The title of this section is inspired by the series of workshops held at St Andrews University in 2016 – 17. In 2015 I was invited to present in the Second of these workshops/seminars and it made me think, perhaps for the first time properly, about the questions being addressed by the series:
“Has philosophy turned itself into a profession like any other, with little or no bearing on one’s family life, one’s friendships, one’s social and political allegiances, and so on? Or is there still some truth to the ancient idea that philosophy is a way of living that manifests itself in every significant choice that one makes? Is there a middle-way between these extremes?”
In particular we, the speakers, were asked to reflect upon our own lives in order to address the questions.
The second phenomena that has led me to begin writing in this way is:
Over the last 4 years or so I have found myself attempting to explain several different things to younger folk on facebook.
For example what I learned from studying Hitler and Nazi Germany when I was 16. I spent a year in intensive study at what was , I suppose, a formative age and I never forgot what I learned. More about this later.
A second example is about bullying: its true nature and how to deal with it. Again informed by my own experience of growing up as a Red-head and having to fight, physically as a child and verbally as a teenager, to defend myself. But facebook is not a satisfactory place to communicate any depth or importance of understanding.
I have been advocating for Free Speech all over social media and everywhere possible for years. See the post here . But one thing that fascinated me about this little clip was Dr. Peterson’s plea that telling the truth was a psychological good , not just an ethical requirement.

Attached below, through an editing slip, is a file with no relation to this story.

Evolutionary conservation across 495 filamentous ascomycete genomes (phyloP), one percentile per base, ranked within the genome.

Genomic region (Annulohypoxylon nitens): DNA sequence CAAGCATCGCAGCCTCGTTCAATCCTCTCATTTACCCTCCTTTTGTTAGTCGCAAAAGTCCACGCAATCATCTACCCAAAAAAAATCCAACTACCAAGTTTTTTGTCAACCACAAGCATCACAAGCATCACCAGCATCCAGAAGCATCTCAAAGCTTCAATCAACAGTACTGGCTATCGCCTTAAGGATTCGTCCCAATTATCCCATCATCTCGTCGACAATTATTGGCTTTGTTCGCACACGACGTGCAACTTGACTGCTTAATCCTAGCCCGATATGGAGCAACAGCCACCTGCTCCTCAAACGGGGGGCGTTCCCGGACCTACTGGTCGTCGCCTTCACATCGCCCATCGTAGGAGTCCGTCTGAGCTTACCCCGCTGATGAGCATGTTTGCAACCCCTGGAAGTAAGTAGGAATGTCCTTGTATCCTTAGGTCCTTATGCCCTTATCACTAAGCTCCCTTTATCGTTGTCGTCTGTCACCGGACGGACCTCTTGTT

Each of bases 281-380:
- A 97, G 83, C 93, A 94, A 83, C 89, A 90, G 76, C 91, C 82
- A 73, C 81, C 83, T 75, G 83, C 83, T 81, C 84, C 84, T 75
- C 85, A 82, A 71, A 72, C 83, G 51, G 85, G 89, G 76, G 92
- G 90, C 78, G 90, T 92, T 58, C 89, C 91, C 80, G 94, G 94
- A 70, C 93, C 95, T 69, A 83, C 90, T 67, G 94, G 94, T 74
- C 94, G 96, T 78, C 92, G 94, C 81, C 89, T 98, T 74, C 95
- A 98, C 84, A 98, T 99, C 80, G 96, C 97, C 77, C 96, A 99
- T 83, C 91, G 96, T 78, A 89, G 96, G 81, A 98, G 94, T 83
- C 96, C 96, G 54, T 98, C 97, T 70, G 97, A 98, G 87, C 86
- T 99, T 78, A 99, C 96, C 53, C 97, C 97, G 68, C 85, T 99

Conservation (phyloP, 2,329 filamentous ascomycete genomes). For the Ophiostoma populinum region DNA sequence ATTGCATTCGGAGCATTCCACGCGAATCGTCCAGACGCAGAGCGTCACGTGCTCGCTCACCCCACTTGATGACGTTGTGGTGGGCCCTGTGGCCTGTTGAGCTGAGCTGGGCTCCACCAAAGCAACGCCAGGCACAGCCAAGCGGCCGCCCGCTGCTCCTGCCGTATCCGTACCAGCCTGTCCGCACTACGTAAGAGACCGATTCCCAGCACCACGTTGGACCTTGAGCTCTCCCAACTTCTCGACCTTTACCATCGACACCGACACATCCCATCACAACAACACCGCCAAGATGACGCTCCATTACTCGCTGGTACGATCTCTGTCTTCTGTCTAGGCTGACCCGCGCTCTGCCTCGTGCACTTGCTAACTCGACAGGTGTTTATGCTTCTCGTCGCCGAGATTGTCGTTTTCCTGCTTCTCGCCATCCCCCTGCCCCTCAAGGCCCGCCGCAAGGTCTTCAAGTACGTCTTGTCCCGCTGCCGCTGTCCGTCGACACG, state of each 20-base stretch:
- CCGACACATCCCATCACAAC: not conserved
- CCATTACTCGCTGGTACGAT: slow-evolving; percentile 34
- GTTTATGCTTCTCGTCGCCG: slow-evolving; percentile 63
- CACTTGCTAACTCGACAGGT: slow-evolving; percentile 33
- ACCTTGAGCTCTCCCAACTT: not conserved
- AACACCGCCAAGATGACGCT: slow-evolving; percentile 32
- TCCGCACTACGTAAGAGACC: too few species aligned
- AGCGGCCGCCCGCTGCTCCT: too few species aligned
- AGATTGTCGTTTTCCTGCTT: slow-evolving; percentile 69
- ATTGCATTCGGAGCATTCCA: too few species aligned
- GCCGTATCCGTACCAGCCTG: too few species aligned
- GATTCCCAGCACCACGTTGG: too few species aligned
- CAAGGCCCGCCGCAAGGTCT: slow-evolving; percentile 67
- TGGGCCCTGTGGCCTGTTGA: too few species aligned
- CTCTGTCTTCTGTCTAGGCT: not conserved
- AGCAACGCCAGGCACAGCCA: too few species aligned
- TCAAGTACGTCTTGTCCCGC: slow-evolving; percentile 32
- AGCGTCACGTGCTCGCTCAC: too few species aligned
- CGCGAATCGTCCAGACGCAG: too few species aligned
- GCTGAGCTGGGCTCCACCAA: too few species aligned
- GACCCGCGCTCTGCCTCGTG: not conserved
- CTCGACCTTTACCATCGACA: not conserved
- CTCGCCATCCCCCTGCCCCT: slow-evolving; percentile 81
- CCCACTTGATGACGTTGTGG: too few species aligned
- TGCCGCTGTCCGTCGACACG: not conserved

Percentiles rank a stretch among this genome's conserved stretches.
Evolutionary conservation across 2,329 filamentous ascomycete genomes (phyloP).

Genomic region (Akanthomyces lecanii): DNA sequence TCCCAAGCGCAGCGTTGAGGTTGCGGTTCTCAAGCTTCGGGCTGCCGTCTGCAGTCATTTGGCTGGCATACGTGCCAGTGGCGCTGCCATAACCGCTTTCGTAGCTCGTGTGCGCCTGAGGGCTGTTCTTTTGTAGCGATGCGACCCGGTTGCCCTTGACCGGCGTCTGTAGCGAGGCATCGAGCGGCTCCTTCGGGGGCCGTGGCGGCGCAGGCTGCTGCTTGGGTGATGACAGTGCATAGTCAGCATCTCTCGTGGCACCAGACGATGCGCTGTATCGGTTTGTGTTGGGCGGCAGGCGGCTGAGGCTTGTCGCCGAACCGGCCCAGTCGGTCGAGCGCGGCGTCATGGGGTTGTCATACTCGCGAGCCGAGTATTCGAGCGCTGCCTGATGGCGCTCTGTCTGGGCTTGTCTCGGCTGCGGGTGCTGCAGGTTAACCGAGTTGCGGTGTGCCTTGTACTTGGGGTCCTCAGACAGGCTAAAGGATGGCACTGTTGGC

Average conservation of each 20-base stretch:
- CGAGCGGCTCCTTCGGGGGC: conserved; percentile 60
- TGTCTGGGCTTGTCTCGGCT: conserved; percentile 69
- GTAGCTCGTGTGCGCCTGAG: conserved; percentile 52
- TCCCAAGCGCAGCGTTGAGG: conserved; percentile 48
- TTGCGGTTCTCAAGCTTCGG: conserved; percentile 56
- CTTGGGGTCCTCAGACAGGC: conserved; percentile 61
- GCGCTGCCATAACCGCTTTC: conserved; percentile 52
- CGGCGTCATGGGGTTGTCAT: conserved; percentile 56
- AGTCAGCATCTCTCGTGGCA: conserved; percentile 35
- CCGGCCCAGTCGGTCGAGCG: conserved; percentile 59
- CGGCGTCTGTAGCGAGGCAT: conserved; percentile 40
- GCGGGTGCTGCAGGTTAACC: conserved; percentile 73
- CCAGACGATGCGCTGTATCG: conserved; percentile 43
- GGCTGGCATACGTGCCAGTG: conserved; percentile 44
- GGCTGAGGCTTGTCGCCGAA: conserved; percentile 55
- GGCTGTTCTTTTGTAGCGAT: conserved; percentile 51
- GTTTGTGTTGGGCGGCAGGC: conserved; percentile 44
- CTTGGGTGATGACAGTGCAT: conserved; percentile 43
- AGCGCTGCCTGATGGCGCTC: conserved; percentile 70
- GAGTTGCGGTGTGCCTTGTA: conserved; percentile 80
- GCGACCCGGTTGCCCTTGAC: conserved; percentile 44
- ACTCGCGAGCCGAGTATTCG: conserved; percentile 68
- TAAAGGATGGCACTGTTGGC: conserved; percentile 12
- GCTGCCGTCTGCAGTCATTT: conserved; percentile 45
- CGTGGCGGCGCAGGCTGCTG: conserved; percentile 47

Now my family and colleagues know that I do not hold Psychology in very high regard – not just because I am a Philosopher, but as a result of studying Psychology (an MSC in Applied Psychology) and finding out what incredibly important philosophical assumptions were built into the statistics that Psychologists use – so much so that the hypotheses they were purporting to test were inbuilt into their research designs and were almost bound to be verified [because they were assumed in the statistical tools].
But I also criticised Philosophers for ignoring or mis-categorising empirical questions, especially about thinking. And so before embarking upon a PhD in the Philosophy of Mind, I thought I ought to learn some Psychology from the inside as it were.
On a tangental note I did my undergraduate Philosophy dissertation on Freud. (I was a great admirer of Popper’s ‘The Open Society and its Enemies’) And I wanted to know more about Freud. So I read and studied every single book and paper Freud wrote – I was fortunate that my university had a copyright library, and to be honest I had hardly been inside it for 3 years before I began my research in my Senior Sophister year. I was stunned to discover when I went to the Applied Psychology Dept. that not a single one of the lecturers or post grads had studied Freud. And Freud was not taught in Psychology.
I did my Applied Psychology research, in the end, with the Psychologists (including 3 Professors) as my subjects. But I had to find new statistical analysis tools to use , as the available ones assumed what I was trying to find out. More about the Psychological research I undertook later in this series.